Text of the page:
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Osteoporosis: Fast Facts


Reviewed By: Vikas Garg, M.D., MSA

  • Osteoporosis is a disorder in which the bones lose mass and density.

  • This condition is most common in women during and after menopause. This is because of the reduction in estrogen levels deprives the body of the hormone's ability to protect against bone loss.

  • Osteoporosis also strikes many elderly men. By age 75 it is equally common in men and women.

  • Less frequently, osteoporosis can affect young people, such as teen-age girls who don't eat enough, overexert themselves and stop menstruating regularly, a condition known as female athlete triad.

  • Osteoporosis is more common in fair-skinned than dark-skinned people.

  • Low levels of calcium, phosphorus and other minerals contribute to weakening of the bones.

  • In most cases, osteoporosis presents no symptoms in its early stages. It may cause back pain as it progresses.

  • As the bones become increasingly weak, osteoporosis may lead to fractures.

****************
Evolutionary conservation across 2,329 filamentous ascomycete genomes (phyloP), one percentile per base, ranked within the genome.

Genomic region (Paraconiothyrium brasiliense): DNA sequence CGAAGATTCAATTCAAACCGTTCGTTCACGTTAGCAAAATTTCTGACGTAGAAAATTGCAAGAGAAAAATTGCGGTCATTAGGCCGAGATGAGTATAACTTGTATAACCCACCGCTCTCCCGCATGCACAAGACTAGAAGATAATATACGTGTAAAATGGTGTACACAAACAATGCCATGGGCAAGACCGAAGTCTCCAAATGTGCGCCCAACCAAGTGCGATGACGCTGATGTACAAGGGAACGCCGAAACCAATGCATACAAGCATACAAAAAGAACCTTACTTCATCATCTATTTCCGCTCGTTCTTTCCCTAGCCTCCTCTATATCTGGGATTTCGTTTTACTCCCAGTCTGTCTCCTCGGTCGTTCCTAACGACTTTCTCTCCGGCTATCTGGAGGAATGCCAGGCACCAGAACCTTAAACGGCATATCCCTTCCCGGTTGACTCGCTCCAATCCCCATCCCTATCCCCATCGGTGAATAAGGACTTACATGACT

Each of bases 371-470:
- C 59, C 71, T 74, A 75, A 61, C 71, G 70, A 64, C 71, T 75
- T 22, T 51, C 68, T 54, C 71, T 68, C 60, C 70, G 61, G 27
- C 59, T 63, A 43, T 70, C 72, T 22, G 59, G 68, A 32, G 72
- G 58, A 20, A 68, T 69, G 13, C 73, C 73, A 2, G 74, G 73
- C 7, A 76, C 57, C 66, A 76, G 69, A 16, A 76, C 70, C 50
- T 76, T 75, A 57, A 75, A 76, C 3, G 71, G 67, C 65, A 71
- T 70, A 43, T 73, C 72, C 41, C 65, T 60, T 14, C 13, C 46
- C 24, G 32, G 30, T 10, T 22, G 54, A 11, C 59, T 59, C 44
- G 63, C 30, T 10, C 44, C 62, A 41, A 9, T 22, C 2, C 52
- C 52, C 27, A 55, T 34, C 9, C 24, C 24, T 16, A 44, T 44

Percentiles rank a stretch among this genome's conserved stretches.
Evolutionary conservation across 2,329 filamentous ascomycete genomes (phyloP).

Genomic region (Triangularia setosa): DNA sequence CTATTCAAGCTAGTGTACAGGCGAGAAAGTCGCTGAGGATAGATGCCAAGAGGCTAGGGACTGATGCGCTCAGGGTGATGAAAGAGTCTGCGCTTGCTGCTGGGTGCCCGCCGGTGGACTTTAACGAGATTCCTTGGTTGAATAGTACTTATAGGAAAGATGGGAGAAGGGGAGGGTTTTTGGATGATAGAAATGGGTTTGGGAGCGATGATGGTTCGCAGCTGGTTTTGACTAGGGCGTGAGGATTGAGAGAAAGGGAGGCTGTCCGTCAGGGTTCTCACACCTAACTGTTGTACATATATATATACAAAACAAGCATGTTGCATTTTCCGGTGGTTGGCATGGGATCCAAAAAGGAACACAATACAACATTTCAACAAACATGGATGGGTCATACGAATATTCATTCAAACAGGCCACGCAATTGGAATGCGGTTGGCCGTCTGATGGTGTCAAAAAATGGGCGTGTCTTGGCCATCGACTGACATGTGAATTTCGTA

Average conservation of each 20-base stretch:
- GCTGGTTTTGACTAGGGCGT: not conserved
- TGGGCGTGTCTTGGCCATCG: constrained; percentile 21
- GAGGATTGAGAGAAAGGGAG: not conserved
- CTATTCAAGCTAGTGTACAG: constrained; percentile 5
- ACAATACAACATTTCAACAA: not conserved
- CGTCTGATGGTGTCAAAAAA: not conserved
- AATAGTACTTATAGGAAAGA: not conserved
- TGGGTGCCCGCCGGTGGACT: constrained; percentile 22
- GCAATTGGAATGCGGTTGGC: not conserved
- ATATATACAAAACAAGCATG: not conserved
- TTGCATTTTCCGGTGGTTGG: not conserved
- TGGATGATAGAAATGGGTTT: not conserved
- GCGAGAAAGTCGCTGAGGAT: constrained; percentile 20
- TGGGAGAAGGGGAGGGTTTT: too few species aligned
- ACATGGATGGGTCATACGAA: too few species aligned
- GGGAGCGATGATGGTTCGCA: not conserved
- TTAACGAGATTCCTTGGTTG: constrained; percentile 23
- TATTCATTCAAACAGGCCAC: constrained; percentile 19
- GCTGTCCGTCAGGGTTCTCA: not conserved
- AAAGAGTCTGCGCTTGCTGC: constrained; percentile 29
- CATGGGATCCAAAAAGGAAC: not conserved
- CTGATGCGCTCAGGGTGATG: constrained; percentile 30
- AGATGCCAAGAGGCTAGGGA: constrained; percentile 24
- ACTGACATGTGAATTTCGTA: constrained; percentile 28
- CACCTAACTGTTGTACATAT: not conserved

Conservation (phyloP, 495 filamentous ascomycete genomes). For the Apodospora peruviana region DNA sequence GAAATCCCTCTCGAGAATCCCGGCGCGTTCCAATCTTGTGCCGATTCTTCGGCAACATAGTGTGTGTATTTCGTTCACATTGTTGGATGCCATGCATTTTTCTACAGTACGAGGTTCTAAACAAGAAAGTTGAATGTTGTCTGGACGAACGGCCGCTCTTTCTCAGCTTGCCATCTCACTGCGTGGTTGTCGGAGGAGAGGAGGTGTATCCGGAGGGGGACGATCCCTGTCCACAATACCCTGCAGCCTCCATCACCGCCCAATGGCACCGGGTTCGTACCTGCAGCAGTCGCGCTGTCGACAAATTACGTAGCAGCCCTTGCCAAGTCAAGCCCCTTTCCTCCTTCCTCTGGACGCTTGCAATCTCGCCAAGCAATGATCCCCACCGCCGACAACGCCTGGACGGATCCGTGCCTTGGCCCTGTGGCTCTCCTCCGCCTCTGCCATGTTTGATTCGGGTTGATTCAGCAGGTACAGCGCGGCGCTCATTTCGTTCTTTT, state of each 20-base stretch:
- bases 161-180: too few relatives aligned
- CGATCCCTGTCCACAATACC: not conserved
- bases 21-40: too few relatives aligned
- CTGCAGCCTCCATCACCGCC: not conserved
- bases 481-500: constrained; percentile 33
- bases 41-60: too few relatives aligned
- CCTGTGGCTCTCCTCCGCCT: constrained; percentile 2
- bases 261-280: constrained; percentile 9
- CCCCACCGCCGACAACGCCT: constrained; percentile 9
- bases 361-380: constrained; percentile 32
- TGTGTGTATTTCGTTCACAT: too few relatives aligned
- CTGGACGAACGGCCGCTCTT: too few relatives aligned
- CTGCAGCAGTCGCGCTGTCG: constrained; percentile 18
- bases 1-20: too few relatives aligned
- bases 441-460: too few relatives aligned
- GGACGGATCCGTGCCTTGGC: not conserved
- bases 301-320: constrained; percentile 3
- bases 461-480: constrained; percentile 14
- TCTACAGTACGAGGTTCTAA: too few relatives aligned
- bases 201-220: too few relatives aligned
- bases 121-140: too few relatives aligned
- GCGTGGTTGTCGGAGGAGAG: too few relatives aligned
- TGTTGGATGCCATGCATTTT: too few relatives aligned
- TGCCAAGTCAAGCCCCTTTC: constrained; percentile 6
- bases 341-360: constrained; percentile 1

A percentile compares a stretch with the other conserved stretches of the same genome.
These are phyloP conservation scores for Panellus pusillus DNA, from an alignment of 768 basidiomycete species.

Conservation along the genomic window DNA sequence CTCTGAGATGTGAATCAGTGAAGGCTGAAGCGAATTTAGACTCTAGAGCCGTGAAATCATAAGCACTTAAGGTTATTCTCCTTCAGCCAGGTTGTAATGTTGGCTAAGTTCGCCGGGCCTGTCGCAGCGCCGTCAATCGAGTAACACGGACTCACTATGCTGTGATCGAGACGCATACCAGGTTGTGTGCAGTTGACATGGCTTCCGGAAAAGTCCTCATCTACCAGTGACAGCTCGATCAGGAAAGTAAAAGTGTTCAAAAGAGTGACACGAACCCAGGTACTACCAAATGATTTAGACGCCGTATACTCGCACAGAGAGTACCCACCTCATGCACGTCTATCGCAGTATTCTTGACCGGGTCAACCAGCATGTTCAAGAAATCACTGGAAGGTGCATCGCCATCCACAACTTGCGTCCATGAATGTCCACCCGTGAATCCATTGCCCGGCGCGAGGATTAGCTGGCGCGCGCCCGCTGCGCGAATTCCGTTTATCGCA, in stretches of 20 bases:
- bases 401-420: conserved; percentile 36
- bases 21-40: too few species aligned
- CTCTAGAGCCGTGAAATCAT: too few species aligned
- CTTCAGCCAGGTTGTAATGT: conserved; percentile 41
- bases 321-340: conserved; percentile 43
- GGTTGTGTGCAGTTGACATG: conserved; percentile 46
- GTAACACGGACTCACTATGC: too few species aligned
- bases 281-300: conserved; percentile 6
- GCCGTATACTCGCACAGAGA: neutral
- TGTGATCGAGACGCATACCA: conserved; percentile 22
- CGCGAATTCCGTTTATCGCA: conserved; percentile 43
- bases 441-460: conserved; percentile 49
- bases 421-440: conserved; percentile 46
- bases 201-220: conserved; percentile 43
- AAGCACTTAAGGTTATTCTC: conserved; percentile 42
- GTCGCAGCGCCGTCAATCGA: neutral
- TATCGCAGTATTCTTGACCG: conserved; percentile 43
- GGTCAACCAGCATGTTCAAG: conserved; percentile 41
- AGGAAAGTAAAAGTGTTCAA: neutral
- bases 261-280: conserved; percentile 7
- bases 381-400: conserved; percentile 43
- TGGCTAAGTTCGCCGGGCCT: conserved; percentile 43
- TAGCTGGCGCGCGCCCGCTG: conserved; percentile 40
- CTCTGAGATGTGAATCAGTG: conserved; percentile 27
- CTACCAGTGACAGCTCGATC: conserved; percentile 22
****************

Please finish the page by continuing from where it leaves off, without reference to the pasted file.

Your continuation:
• The most common sites for fractures caused by osteoporosis are the spine, hip, and wrist.

  • Mild falls and even coughing, sneezing or bending over can all lead to fractures in someone with osteoporosis.

  • Osteoporosis usually can be revealed through tests that measure bone density.

  • Hormone replacement therapy has long been the primary treatment for osteoporosis for women. However, recently concerns have been raised about the potential adverse health effects of hormone replacement medications.

  • Hormone replacement therapy is now rarely used as a first line of treatment for osteoporosis.

  • Other drugs are available that help people increase their bone density.

  • People can take several steps to reduce their risk of suffering fractures related to osteoporosis. The most effective preventive measure is to build bone mass at a young age through adequate exercise and a nutritious diet so that a store of strong bone material is built up for later years.

  • However, people of all ages can strengthen their bones through lifestyle changes such as improved diet, regular exercise and not smoking.

 

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